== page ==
As previously mentioned, the continuous liquid medium 107 can be either aqueous or non-aqueous. For example, an aqueous liquid medium 107 can be defined by de-ionized water in one embodiment. In another embodiment, a non-aqueous liquid medium 107 can be defined by a hydrocarbon, a fluorocarbon, a mineral oil, or an alcohol, among others. Irrespective of whether the liquid medium 107 is aqueous or non-aqueous, it should be understood that the liquid medium 107 can be modified to include ionic or non-ionic solvents and other chemical additives. For example, the chemical additives to the liquid medium 107 can include any combination of co-solvents, pH modifiers, chelating agents, polar solvents, surfactants, ammonia hydroxide, hydrogen peroxide, hydrofluoric acid, tetramethylammonium hydroxide, and rheology modifiers such as polymers, particulates, and polypeptides.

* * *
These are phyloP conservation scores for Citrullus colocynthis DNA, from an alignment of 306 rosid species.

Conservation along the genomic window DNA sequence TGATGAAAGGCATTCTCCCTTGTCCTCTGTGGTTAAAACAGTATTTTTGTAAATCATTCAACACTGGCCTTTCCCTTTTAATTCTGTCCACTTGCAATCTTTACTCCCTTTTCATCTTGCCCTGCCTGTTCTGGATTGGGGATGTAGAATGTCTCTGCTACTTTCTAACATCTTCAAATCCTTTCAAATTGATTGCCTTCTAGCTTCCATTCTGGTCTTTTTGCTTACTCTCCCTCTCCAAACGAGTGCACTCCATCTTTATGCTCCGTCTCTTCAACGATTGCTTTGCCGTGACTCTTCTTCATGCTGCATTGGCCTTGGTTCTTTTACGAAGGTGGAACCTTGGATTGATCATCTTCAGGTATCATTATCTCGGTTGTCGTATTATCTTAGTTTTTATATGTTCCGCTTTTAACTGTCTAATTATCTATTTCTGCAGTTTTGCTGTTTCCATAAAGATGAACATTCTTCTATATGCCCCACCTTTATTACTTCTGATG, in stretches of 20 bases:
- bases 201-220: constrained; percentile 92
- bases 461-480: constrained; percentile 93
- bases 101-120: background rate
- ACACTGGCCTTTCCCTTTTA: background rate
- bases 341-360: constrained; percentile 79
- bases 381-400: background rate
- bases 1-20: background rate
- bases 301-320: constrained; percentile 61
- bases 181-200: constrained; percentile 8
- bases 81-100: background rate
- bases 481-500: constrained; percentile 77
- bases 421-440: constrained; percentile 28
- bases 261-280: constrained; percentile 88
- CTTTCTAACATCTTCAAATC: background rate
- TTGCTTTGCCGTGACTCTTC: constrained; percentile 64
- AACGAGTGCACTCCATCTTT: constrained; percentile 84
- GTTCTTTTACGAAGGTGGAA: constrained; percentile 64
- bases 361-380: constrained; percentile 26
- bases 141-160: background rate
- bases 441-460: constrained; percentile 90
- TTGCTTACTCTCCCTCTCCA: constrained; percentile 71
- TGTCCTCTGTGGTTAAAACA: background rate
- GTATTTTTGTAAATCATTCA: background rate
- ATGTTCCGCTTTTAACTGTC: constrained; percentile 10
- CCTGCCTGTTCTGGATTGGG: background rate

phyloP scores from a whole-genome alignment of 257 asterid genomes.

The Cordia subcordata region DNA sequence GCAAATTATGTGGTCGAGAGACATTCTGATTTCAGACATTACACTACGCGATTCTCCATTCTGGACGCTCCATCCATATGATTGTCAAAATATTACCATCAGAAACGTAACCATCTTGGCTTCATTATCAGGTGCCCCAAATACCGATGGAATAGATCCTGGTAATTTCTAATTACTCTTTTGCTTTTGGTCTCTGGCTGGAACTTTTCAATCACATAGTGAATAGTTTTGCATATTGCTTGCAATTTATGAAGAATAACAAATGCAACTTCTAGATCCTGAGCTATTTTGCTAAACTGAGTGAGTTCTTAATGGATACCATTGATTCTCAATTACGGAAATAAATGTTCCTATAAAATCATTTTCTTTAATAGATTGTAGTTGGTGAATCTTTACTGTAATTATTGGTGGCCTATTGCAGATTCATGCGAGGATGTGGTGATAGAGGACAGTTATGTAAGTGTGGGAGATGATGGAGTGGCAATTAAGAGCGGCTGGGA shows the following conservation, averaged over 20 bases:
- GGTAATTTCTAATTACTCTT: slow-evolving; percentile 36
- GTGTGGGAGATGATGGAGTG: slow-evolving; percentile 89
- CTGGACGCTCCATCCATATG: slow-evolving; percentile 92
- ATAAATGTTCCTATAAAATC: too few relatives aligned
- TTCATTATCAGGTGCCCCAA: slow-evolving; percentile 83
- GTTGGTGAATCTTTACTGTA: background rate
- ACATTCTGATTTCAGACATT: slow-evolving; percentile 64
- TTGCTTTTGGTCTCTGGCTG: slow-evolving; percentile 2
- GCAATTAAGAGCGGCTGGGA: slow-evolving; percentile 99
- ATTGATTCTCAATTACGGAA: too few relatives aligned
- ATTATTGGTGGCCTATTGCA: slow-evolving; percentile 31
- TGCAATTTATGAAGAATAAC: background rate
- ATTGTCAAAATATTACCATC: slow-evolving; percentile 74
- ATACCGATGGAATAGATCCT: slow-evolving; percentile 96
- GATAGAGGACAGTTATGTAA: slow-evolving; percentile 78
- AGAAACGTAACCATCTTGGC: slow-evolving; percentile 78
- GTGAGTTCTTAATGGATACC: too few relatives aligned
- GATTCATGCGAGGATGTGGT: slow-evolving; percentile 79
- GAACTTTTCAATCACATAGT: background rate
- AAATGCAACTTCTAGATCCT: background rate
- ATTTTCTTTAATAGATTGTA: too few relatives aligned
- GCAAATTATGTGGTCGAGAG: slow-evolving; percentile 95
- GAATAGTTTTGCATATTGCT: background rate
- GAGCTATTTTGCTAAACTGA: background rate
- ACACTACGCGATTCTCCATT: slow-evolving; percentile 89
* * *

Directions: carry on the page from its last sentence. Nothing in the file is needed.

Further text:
As previously mentioned, the immiscible components 111 within the cleaning material 101 can be defined in either the gas phase, the liquid phase, the solid phase, or a combination thereof. In the embodiment having the immiscible components 111 defined in the gas phase, the immiscible components 111 are defined as gas bubbles dispersed throughout the continuous liquid medium 107. In one embodiment, the gas bubbles are defined to occupy 5% to 99.9% of the cleaning material 101 by volume. In another embodiment, the gas bubbles are defined to occupy 50% to 95% of the cleaning material 101 by weight. The gas defining the immiscible components 111 can be either inert, e.g., N2, Ar, etc., or reactive, e.g., O2, O3, H2O2, air, H2, NH3, HF, etc.